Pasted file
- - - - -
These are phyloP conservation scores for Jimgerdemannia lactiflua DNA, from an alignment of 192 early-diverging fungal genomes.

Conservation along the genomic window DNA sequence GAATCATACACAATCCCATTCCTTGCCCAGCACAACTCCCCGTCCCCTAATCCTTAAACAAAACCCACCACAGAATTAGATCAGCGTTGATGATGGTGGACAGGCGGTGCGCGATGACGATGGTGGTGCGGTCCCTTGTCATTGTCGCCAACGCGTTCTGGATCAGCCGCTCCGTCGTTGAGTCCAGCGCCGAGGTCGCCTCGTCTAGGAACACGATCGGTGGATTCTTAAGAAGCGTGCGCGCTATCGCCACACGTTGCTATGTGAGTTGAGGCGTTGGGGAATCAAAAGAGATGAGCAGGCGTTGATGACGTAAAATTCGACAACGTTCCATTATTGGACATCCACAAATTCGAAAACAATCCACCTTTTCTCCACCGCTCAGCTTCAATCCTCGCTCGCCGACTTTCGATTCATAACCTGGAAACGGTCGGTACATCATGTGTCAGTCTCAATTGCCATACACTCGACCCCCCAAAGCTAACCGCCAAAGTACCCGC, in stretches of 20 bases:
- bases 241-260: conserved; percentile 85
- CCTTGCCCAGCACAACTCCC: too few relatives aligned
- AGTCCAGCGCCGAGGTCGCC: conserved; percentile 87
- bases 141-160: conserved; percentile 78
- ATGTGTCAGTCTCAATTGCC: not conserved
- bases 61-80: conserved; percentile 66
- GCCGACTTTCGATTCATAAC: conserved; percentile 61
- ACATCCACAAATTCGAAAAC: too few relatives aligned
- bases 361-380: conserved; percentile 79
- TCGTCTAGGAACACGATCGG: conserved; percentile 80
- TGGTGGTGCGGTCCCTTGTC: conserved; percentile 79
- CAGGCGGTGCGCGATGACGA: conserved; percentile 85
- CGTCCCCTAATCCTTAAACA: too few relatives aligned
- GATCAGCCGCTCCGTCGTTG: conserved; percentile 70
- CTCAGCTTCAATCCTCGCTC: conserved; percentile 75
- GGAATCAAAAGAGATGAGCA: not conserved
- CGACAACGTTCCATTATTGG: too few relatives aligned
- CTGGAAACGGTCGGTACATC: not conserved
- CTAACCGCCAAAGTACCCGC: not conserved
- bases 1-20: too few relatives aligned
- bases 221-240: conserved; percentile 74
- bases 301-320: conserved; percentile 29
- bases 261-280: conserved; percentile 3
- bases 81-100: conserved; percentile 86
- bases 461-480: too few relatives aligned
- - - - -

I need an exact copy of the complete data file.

These are phyloP conservation scores for Jimgerdemannia lactiflua DNA, from an alignment of 192 early-diverging fungal genomes.

Conservation along the genomic window DNA sequence GAATCATACACAATCCCATTCCTTGCCCAGCACAACTCCCCGTCCCCTAATCCTTAAACAAAACCCACCACAGAATTAGATCAGCGTTGATGATGGTGGACAGGCGGTGCGCGATGACGATGGTGGTGCGGTCCCTTGTCATTGTCGCCAACGCGTTCTGGATCAGCCGCTCCGTCGTTGAGTCCAGCGCCGAGGTCGCCTCGTCTAGGAACACGATCGGTGGATTCTTAAGAAGCGTGCGCGCTATCGCCACACGTTGCTATGTGAGTTGAGGCGTTGGGGAATCAAAAGAGATGAGCAGGCGTTGATGACGTAAAATTCGACAACGTTCCATTATTGGACATCCACAAATTCGAAAACAATCCACCTTTTCTCCACCGCTCAGCTTCAATCCTCGCTCGCCGACTTTCGATTCATAACCTGGAAACGGTCGGTACATCATGTGTCAGTCTCAATTGCCATACACTCGACCCCCCAAAGCTAACCGCCAAAGTACCCGC, in stretches of 20 bases:
- bases 241-260: conserved; percentile 85
- CCTTGCCCAGCACAACTCCC: too few relatives aligned
- AGTCCAGCGCCGAGGTCGCC: conserved; percentile 87
- bases 141-160: conserved; percentile 78
- ATGTGTCAGTCTCAATTGCC: not conserved
- bases 61-80: conserved; percentile 66
- GCCGACTTTCGATTCATAAC: conserved; percentile 61
- ACATCCACAAATTCGAAAAC: too few relatives aligned
- bases 361-380: conserved; percentile 79
- TCGTCTAGGAACACGATCGG: conserved; percentile 80
- TGGTGGTGCGGTCCCTTGTC: conserved; percentile 79
- CAGGCGGTGCGCGATGACGA: conserved; percentile 85
- CGTCCCCTAATCCTTAAACA: too few relatives aligned
- GATCAGCCGCTCCGTCGTTG: conserved; percentile 70
- CTCAGCTTCAATCCTCGCTC: conserved; percentile 75
- GGAATCAAAAGAGATGAGCA: not conserved
- CGACAACGTTCCATTATTGG: too few relatives aligned
- CTGGAAACGGTCGGTACATC: not conserved
- CTAACCGCCAAAGTACCCGC: not conserved
- bases 1-20: too few relatives aligned
- bases 221-240: conserved; percentile 74
- bases 301-320: conserved; percentile 29
- bases 261-280: conserved; percentile 3
- bases 81-100: conserved; percentile 86
- bases 461-480: too few relatives aligned